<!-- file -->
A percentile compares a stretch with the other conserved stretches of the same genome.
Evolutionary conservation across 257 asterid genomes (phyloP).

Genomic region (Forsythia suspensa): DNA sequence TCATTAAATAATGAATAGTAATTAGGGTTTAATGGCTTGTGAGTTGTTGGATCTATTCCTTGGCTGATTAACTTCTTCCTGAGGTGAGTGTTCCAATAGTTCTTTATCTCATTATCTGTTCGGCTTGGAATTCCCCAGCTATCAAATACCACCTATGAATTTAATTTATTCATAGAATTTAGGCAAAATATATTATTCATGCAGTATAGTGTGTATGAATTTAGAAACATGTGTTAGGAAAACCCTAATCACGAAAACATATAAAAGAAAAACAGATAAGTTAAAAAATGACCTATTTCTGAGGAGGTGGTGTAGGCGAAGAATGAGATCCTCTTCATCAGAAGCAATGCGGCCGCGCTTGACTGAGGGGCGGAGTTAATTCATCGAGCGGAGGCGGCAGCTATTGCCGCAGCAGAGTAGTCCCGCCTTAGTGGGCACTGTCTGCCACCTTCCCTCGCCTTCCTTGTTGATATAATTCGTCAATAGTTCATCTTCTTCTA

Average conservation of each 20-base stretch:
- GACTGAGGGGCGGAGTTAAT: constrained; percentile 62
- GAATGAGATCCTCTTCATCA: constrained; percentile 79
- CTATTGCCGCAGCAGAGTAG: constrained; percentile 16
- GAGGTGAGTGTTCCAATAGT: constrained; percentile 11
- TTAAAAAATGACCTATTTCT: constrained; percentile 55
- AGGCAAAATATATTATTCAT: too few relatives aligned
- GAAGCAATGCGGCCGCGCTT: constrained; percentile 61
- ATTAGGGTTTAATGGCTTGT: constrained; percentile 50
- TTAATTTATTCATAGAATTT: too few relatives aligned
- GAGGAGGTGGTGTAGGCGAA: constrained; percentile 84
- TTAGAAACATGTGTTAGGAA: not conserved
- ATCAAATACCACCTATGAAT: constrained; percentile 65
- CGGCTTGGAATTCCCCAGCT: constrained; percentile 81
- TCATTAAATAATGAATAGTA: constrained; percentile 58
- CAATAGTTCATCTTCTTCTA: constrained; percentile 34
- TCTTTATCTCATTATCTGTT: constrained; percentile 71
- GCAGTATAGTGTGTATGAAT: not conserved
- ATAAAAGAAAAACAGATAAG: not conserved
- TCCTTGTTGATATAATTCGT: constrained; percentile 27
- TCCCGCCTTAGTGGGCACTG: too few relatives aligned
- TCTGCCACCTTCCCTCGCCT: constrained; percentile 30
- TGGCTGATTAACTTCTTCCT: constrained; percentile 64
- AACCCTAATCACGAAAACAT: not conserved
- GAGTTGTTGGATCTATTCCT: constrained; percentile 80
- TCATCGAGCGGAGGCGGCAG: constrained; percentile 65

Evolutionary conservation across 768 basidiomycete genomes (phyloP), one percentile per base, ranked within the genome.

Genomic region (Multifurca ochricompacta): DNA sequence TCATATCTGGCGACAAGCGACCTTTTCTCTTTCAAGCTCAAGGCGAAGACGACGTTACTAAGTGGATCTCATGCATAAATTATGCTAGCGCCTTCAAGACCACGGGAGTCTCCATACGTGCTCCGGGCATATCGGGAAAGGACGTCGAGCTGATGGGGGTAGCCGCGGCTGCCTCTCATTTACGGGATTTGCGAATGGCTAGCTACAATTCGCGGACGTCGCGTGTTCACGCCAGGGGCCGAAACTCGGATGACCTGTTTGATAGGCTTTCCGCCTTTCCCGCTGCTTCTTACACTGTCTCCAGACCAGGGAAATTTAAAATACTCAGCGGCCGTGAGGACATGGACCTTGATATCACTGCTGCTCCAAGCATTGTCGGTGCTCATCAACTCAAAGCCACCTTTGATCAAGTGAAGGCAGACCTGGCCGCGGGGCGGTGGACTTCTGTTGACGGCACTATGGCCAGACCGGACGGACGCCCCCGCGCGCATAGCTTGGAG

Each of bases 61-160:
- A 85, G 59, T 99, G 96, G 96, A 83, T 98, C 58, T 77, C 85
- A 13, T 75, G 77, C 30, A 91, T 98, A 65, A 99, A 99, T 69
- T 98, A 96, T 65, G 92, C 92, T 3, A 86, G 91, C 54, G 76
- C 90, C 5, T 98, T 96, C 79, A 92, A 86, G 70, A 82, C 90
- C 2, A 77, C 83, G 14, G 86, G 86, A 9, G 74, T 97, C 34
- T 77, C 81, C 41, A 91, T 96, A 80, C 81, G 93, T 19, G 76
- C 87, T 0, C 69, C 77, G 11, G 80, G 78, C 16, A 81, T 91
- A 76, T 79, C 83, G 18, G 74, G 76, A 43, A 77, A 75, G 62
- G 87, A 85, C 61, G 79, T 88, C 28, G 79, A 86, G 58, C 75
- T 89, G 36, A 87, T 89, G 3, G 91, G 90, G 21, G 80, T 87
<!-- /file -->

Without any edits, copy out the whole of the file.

A percentile compares a stretch with the other conserved stretches of the same genome.
Evolutionary conservation across 257 asterid genomes (phyloP).

Genomic region (Forsythia suspensa): DNA sequence TCATTAAATAATGAATAGTAATTAGGGTTTAATGGCTTGTGAGTTGTTGGATCTATTCCTTGGCTGATTAACTTCTTCCTGAGGTGAGTGTTCCAATAGTTCTTTATCTCATTATCTGTTCGGCTTGGAATTCCCCAGCTATCAAATACCACCTATGAATTTAATTTATTCATAGAATTTAGGCAAAATATATTATTCATGCAGTATAGTGTGTATGAATTTAGAAACATGTGTTAGGAAAACCCTAATCACGAAAACATATAAAAGAAAAACAGATAAGTTAAAAAATGACCTATTTCTGAGGAGGTGGTGTAGGCGAAGAATGAGATCCTCTTCATCAGAAGCAATGCGGCCGCGCTTGACTGAGGGGCGGAGTTAATTCATCGAGCGGAGGCGGCAGCTATTGCCGCAGCAGAGTAGTCCCGCCTTAGTGGGCACTGTCTGCCACCTTCCCTCGCCTTCCTTGTTGATATAATTCGTCAATAGTTCATCTTCTTCTA

Average conservation of each 20-base stretch:
- GACTGAGGGGCGGAGTTAAT: constrained; percentile 62
- GAATGAGATCCTCTTCATCA: constrained; percentile 79
- CTATTGCCGCAGCAGAGTAG: constrained; percentile 16
- GAGGTGAGTGTTCCAATAGT: constrained; percentile 11
- TTAAAAAATGACCTATTTCT: constrained; percentile 55
- AGGCAAAATATATTATTCAT: too few relatives aligned
- GAAGCAATGCGGCCGCGCTT: constrained; percentile 61
- ATTAGGGTTTAATGGCTTGT: constrained; percentile 50
- TTAATTTATTCATAGAATTT: too few relatives aligned
- GAGGAGGTGGTGTAGGCGAA: constrained; percentile 84
- TTAGAAACATGTGTTAGGAA: not conserved
- ATCAAATACCACCTATGAAT: constrained; percentile 65
- CGGCTTGGAATTCCCCAGCT: constrained; percentile 81
- TCATTAAATAATGAATAGTA: constrained; percentile 58
- CAATAGTTCATCTTCTTCTA: constrained; percentile 34
- TCTTTATCTCATTATCTGTT: constrained; percentile 71
- GCAGTATAGTGTGTATGAAT: not conserved
- ATAAAAGAAAAACAGATAAG: not conserved
- TCCTTGTTGATATAATTCGT: constrained; percentile 27
- TCCCGCCTTAGTGGGCACTG: too few relatives aligned
- TCTGCCACCTTCCCTCGCCT: constrained; percentile 30
- TGGCTGATTAACTTCTTCCT: constrained; percentile 64
- AACCCTAATCACGAAAACAT: not conserved
- GAGTTGTTGGATCTATTCCT: constrained; percentile 80
- TCATCGAGCGGAGGCGGCAG: constrained; percentile 65

Evolutionary conservation across 768 basidiomycete genomes (phyloP), one percentile per base, ranked within the genome.

Genomic region (Multifurca ochricompacta): DNA sequence TCATATCTGGCGACAAGCGACCTTTTCTCTTTCAAGCTCAAGGCGAAGACGACGTTACTAAGTGGATCTCATGCATAAATTATGCTAGCGCCTTCAAGACCACGGGAGTCTCCATACGTGCTCCGGGCATATCGGGAAAGGACGTCGAGCTGATGGGGGTAGCCGCGGCTGCCTCTCATTTACGGGATTTGCGAATGGCTAGCTACAATTCGCGGACGTCGCGTGTTCACGCCAGGGGCCGAAACTCGGATGACCTGTTTGATAGGCTTTCCGCCTTTCCCGCTGCTTCTTACACTGTCTCCAGACCAGGGAAATTTAAAATACTCAGCGGCCGTGAGGACATGGACCTTGATATCACTGCTGCTCCAAGCATTGTCGGTGCTCATCAACTCAAAGCCACCTTTGATCAAGTGAAGGCAGACCTGGCCGCGGGGCGGTGGACTTCTGTTGACGGCACTATGGCCAGACCGGACGGACGCCCCCGCGCGCATAGCTTGGAG

Each of bases 61-160:
- A 85, G 59, T 99, G 96, G 96, A 83, T 98, C 58, T 77, C 85
- A 13, T 75, G 77, C 30, A 91, T 98, A 65, A 99, A 99, T 69
- T 98, A 96, T 65, G 92, C 92, T 3, A 86, G 91, C 54, G 76
- C 90, C 5, T 98, T 96, C 79, A 92, A 86, G 70, A 82, C 90
- C 2, A 77, C 83, G 14, G 86, G 86, A 9, G 74, T 97, C 34
- T 77, C 81, C 41, A 91, T 96, A 80, C 81, G 93, T 19, G 76
- C 87, T 0, C 69, C 77, G 11, G 80, G 78, C 16, A 81, T 91
- A 76, T 79, C 83, G 18, G 74, G 76, A 43, A 77, A 75, G 62
- G 87, A 85, C 61, G 79, T 88, C 28, G 79, A 86, G 58, C 75
- T 89, G 36, A 87, T 89, G 3, G 91, G 90, G 21, G 80, T 87